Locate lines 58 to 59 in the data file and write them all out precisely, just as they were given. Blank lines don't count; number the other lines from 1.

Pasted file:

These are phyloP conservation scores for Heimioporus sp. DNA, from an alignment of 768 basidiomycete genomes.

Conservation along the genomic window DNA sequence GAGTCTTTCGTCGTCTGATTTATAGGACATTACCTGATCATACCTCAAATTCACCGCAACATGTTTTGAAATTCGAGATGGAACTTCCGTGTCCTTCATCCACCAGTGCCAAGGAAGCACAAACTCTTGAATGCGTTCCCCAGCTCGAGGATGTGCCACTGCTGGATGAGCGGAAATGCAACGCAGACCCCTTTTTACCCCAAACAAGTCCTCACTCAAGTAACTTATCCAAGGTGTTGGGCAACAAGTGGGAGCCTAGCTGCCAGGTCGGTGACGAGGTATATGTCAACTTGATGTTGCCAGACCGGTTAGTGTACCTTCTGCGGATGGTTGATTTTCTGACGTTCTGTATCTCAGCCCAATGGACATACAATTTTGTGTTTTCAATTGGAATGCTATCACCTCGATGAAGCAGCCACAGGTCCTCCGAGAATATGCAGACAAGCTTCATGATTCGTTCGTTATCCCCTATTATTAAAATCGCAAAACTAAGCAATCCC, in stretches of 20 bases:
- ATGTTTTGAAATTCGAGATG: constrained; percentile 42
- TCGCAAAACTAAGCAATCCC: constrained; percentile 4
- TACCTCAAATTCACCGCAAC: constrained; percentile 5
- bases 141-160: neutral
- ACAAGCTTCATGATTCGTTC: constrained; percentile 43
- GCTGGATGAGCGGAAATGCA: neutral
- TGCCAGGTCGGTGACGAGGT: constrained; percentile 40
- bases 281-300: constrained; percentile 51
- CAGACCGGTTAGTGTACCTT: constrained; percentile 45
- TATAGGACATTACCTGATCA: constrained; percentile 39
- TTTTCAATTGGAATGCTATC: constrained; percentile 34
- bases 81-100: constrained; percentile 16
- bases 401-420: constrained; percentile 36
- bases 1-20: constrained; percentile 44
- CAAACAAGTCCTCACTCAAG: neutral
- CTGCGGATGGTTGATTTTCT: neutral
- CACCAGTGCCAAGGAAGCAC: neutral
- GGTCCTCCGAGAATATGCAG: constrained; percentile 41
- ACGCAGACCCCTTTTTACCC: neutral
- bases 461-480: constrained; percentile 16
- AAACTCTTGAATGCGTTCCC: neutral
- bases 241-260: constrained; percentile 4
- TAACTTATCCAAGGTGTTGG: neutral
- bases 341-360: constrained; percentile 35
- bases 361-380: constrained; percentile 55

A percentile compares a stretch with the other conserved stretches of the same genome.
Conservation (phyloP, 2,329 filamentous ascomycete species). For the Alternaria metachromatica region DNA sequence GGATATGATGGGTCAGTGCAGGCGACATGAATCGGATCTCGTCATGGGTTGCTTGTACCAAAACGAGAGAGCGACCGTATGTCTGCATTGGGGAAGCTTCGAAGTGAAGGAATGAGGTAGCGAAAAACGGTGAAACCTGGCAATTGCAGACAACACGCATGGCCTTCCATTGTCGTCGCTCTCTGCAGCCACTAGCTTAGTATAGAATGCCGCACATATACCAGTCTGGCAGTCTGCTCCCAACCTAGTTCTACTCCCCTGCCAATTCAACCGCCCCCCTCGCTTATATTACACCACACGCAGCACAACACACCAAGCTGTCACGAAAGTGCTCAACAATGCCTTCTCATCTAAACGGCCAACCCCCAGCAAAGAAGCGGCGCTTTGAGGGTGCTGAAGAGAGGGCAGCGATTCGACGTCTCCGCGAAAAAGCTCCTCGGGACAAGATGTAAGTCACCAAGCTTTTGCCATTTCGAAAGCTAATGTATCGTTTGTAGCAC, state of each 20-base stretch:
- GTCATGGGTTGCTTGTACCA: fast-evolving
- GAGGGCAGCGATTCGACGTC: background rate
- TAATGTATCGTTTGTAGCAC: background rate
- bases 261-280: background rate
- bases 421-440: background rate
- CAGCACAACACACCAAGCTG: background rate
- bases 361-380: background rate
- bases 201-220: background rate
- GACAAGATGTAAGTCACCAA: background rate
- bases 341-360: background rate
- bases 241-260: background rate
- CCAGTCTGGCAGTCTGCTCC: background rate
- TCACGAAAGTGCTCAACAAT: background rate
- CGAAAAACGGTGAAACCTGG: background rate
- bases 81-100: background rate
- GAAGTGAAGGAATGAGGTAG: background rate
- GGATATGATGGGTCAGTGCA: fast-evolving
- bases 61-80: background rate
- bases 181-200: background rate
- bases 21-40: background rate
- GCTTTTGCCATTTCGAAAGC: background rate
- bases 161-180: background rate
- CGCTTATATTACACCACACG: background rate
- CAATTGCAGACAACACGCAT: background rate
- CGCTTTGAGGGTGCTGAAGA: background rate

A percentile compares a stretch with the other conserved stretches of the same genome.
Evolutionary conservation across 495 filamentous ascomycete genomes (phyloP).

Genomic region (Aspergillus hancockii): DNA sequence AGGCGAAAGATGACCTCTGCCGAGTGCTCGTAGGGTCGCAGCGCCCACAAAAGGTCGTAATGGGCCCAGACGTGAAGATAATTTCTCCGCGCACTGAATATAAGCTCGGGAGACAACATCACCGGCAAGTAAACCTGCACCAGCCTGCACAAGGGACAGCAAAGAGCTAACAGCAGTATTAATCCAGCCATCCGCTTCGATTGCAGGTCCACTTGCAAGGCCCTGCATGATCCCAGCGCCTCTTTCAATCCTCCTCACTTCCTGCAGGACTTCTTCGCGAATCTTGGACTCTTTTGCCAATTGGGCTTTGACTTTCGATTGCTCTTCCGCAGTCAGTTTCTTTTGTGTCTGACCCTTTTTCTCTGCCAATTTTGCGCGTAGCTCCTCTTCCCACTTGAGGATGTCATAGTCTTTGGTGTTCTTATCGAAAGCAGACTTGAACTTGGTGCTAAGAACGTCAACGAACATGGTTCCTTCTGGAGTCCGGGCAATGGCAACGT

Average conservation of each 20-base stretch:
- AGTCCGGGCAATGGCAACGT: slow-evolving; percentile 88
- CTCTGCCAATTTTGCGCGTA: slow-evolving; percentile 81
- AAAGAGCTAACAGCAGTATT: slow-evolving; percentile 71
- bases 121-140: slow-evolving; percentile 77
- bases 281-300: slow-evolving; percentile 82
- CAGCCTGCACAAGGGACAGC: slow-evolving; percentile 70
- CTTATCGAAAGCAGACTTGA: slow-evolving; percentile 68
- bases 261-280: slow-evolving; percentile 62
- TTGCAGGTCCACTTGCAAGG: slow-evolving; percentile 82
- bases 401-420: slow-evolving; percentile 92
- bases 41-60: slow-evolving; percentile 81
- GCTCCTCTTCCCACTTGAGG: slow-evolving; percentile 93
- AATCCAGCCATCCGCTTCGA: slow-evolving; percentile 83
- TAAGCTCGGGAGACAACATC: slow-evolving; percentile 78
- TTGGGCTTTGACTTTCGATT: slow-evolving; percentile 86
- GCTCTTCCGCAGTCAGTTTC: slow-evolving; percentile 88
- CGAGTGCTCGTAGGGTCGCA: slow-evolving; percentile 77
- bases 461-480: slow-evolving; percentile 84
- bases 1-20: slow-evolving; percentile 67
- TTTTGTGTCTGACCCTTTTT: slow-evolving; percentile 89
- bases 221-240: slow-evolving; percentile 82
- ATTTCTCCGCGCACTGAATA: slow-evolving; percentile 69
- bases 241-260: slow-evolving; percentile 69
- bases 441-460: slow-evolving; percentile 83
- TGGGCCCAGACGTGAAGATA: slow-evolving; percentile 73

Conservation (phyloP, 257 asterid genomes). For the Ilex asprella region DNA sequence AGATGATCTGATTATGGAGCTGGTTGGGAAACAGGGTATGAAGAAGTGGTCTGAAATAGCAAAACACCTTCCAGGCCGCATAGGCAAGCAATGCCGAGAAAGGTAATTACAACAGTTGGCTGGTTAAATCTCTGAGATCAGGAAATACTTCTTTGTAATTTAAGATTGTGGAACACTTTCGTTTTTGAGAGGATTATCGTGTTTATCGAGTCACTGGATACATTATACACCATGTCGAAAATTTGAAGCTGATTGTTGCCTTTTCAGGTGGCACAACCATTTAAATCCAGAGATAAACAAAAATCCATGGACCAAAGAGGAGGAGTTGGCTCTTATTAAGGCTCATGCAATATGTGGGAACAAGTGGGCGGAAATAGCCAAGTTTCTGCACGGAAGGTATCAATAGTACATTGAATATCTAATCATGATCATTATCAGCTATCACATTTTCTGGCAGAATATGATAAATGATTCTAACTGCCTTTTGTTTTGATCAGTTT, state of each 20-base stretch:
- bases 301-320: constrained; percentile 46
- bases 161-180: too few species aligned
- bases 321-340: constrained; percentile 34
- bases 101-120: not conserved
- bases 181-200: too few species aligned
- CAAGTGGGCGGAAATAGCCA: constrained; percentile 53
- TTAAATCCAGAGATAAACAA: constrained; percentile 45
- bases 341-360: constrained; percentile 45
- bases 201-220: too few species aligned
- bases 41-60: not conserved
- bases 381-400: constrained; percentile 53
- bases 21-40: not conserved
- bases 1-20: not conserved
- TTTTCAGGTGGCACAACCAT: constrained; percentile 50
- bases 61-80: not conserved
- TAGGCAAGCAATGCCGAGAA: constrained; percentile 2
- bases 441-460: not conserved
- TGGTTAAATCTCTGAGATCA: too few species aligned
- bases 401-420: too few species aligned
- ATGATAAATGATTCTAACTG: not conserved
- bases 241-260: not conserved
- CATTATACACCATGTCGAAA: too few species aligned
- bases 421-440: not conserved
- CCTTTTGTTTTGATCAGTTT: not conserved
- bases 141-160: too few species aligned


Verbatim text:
Average conservation of each 20-base stretch:
- AGTCCGGGCAATGGCAACGT: slow-evolving; percentile 88